Central & East European Coalition Capitol Hill Briefing


The region of Central and Eastern Europe is currently
experiencing stress from a number of sources. The most serious one is that the peace and stability attained after the
collapse of the Soviet Union are again severely threatened. Events in Ukraine are the most visible, but
they are by far not the only troubling developments. The goals of building and sustaining democracy
require ongoing implementation of economic and political reforms, such as
fighting corruption. The current situation in Central and Eastern Europe is of
major concern to Americans of Central and East European descent. The Central and East European Coalition
(CEEC) is an alliance of U.S.-based ethnic organizations representing over 20
million such Americans.  

A number of Members of Congress and their staff have
recently visited the region. The CEEC is organizing a briefing session in the
Capitol Visitor Center, on September 16, 2015, during which Members and staff have
been asked to share their thoughts about visits to the region – why it was
important to make the visits, with whom they met, what were their impressions,
what was accomplished, what follow-up is expected, etc. Thus, we kindly invite you to attend.

The briefing session will begin at 4:45 p.m. and will last
till 6 p.m.  The briefing will take place
in CVC (House) Room 200.
from various CEEC organizations will be in attendance to ask questions and add
their views.

READ The  CEEC’s 2015 (114th Congress) Policy Paper.

For further information and to RSVP, please contact Michael
Sawkiw, Jr., Director at the Ukrainian National Information Service (unis@ucca.org, tel. 202-547-0018), or Karl
Altau, Managing Director, Joint Baltic American National Committee (jbanc@jbanc.org, tel. 301-340-1954).

Cyprus Still Occupied, Still Divided


By Mariam Khaloyan (@mariamkhaloyan)

AAA News Blog

July 29,

consequences of Turkey’s armed incursion of Cyprus in 1974 compound, to this
day, a sore point in the modern history of the island: military invasion,
division, demolition of human rights, extensive foreign settlements, social
decay, and property seizure, and ethnic exclusion. This has been the status quo
of the island for 41 years.

Last week,
the Armenian Assembly of America Terjenian-Thomas summer interns had an
opportunity to meet with Nick Larigakis, President of American Hellenic
and attend the commemoration of the 41st anniversary of the illegal
Turkish invasion and occupation of Cyprus


commemoration included powerful remarks from Members of Congress, such as Representatives
Chris Van Hollen (D-MD), Joe Crowley (D-NY), Albio Sires (D-NJ), Dina Titus
(D-NV), David Cicilline (D-RI), Ted Deutch (D-FL), Gus Bilirakis (R-FL), Ileana
Ros-Lehtinen (R-FL), Carolyn Maloney (D-NY), John Sarbanes (D-MD), Niki Tsongas
(D-MA), Eliot Engel (D-NY), and Brad Sherman (D-CA). In addition to Members of
Congress, Ambassador of Greece to the U.S. Christos Panagopoulos, Ambassador of
Cyprus to the U.S. George Chacalli, and AHI President Nick Laragakis also
addressed the audience on the solemn occasion.


ranged from American-Greek foreign affairs to the long-standing occupation of
Cyprus. Hellenic Caucus Co-Chair Representative Maloney spoke about Cyprus’
reunification, and the hardship presented to Cyprus due to Turkey’s forty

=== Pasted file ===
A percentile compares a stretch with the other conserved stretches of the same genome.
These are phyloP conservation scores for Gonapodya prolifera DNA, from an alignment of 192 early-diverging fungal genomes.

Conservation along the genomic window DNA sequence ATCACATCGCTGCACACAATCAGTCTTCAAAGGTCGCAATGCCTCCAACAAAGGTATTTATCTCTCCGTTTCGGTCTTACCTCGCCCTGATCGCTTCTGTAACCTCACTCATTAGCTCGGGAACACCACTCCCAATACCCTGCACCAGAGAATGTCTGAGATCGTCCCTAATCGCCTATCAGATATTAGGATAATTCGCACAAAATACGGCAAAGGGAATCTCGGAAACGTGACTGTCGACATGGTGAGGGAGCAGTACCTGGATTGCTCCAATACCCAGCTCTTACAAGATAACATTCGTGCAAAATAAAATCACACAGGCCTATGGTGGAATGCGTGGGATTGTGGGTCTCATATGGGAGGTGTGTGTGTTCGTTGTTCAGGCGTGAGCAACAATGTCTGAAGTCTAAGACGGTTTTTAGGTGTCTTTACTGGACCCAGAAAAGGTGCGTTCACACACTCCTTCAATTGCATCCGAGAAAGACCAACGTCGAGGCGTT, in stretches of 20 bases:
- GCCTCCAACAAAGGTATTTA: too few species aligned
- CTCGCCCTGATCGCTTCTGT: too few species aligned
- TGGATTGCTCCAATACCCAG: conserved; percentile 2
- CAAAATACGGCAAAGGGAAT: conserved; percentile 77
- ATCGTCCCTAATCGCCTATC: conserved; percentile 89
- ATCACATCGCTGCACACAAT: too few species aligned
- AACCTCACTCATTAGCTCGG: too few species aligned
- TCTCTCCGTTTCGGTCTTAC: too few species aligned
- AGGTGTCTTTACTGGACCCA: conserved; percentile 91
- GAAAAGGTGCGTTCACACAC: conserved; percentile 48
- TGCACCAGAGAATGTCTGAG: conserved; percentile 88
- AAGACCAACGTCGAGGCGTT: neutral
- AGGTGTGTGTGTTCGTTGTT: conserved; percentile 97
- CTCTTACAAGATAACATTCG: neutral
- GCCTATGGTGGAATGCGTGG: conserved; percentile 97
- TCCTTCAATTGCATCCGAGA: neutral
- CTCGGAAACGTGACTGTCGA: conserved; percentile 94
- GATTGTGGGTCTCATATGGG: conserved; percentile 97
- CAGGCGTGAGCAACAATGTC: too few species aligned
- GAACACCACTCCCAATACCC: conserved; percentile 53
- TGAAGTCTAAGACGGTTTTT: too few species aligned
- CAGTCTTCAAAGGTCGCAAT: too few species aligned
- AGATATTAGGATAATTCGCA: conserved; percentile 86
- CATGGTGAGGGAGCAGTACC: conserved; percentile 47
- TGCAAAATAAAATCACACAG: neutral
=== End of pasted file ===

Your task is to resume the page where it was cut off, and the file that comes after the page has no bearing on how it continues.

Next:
thousand occupying troops. Congresswoman Niki Tsongas (D-MA) addressed the
youth in the room by encouraging engagement and the need of new compassionate
members who partake in the Greek American affairs. Brad Sherman (D-CA) pointed out,
“It’s important to remain effective during this difficult time and with a
difficult government in Ankara.” Representative Sarbanes spoke on behalf of
future prospects for peace with the commemoration of the invasion of Turkey in
Cyprus over 40 years ago, “As negotiations continue in Cyprus, there will be
critical moments when I hope the U.S. administration will step in,” said
Sarbanes. Congresswoman Ros-Lehtinen stated, “The illegal occupation of
Turkey in Cyprus has left thousands denied their right to return to their homes
in Cyprus.”


The U.S.
Congress has long sustained engagement in a resolution of the Cyprus conflict.
Lack of a negotiated agreement extends to relations between Turkey and the European
Union (EU), Turkey and Greece, and EU and NATO. The situation also warrants
attention because of the U.S. interest in a strong relationship with Turkey and
the prospect that the Eastern Mediterranean could play an important role in
energy development.


The American
Hellenic Institute, Inc. (AHI) was founded on August 1, 1974, following
Turkey’s invasion of Cyprus with the illegal use of American-supplied arms in
violation of U.S. laws and agreements. AHI initiated the rule of law issue in
the Congress in the interests of the U.S., thus changing the face of American
politics. In the years since 1974, AHI has kept the spirit of the rule of law
alive. AHI and its affiliate organizations have championed the rule of law and
American values in foreign policy as in the best interests of the U.S. This is
especially true in Southeast Europe and the Eastern Mediterranean, a region
critically important to American national interests.

The Armenian
Assembly, for its part, will always stand with our Greek and Cypriot
compatriots in our common struggle for freedom and justice.

Additional photographs are available here

Mariam Khaloyan is an intern with
the Armenian National Institute as a participant in the Armenian Assembly of
America’s Terjenian-Thomas Summer Internship Program in Washington, DC. Mariam
is a senior studying Psychology at University of Maryland, Baltimore County.